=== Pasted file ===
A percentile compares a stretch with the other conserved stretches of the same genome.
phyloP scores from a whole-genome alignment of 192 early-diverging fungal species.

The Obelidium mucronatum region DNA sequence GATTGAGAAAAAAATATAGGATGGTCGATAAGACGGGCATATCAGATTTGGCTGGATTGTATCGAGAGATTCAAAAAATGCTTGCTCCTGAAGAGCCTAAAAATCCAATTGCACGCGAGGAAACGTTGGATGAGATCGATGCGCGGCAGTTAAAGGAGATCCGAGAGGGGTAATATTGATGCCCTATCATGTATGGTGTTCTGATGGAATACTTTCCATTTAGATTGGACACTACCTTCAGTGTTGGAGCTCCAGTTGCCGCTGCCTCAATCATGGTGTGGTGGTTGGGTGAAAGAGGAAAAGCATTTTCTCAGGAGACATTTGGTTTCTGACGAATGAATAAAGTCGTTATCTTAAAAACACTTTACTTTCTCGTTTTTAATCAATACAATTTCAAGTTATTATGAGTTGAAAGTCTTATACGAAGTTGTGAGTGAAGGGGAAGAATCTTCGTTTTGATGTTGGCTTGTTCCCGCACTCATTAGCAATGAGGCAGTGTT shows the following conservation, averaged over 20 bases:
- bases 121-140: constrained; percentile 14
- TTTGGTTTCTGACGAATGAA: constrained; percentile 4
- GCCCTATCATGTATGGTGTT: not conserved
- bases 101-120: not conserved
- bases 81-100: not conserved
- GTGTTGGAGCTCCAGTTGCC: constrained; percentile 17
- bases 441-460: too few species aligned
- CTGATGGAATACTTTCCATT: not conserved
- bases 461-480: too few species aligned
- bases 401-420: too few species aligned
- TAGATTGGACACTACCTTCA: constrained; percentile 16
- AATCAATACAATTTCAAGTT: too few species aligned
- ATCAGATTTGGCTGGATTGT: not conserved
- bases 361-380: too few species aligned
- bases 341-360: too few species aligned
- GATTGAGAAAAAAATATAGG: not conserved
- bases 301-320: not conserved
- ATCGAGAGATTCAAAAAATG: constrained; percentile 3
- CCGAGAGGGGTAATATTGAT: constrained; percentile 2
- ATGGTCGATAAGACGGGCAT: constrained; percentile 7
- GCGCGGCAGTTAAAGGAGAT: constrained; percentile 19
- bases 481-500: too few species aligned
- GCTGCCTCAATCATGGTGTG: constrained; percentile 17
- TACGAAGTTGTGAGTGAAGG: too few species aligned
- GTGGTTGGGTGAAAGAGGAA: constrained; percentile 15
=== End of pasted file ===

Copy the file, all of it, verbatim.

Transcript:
A percentile compares a stretch with the other conserved stretches of the same genome.
phyloP scores from a whole-genome alignment of 192 early-diverging fungal species.

The Obelidium mucronatum region DNA sequence GATTGAGAAAAAAATATAGGATGGTCGATAAGACGGGCATATCAGATTTGGCTGGATTGTATCGAGAGATTCAAAAAATGCTTGCTCCTGAAGAGCCTAAAAATCCAATTGCACGCGAGGAAACGTTGGATGAGATCGATGCGCGGCAGTTAAAGGAGATCCGAGAGGGGTAATATTGATGCCCTATCATGTATGGTGTTCTGATGGAATACTTTCCATTTAGATTGGACACTACCTTCAGTGTTGGAGCTCCAGTTGCCGCTGCCTCAATCATGGTGTGGTGGTTGGGTGAAAGAGGAAAAGCATTTTCTCAGGAGACATTTGGTTTCTGACGAATGAATAAAGTCGTTATCTTAAAAACACTTTACTTTCTCGTTTTTAATCAATACAATTTCAAGTTATTATGAGTTGAAAGTCTTATACGAAGTTGTGAGTGAAGGGGAAGAATCTTCGTTTTGATGTTGGCTTGTTCCCGCACTCATTAGCAATGAGGCAGTGTT shows the following conservation, averaged over 20 bases:
- bases 121-140: constrained; percentile 14
- TTTGGTTTCTGACGAATGAA: constrained; percentile 4
- GCCCTATCATGTATGGTGTT: not conserved
- bases 101-120: not conserved
- bases 81-100: not conserved
- GTGTTGGAGCTCCAGTTGCC: constrained; percentile 17
- bases 441-460: too few species aligned
- CTGATGGAATACTTTCCATT: not conserved
- bases 461-480: too few species aligned
- bases 401-420: too few species aligned
- TAGATTGGACACTACCTTCA: constrained; percentile 16
- AATCAATACAATTTCAAGTT: too few species aligned
- ATCAGATTTGGCTGGATTGT: not conserved
- bases 361-380: too few species aligned
- bases 341-360: too few species aligned
- GATTGAGAAAAAAATATAGG: not conserved
- bases 301-320: not conserved
- ATCGAGAGATTCAAAAAATG: constrained; percentile 3
- CCGAGAGGGGTAATATTGAT: constrained; percentile 2
- ATGGTCGATAAGACGGGCAT: constrained; percentile 7
- GCGCGGCAGTTAAAGGAGAT: constrained; percentile 19
- bases 481-500: too few species aligned
- GCTGCCTCAATCATGGTGTG: constrained; percentile 17
- TACGAAGTTGTGAGTGAAGG: too few species aligned
- GTGGTTGGGTGAAAGAGGAA: constrained; percentile 15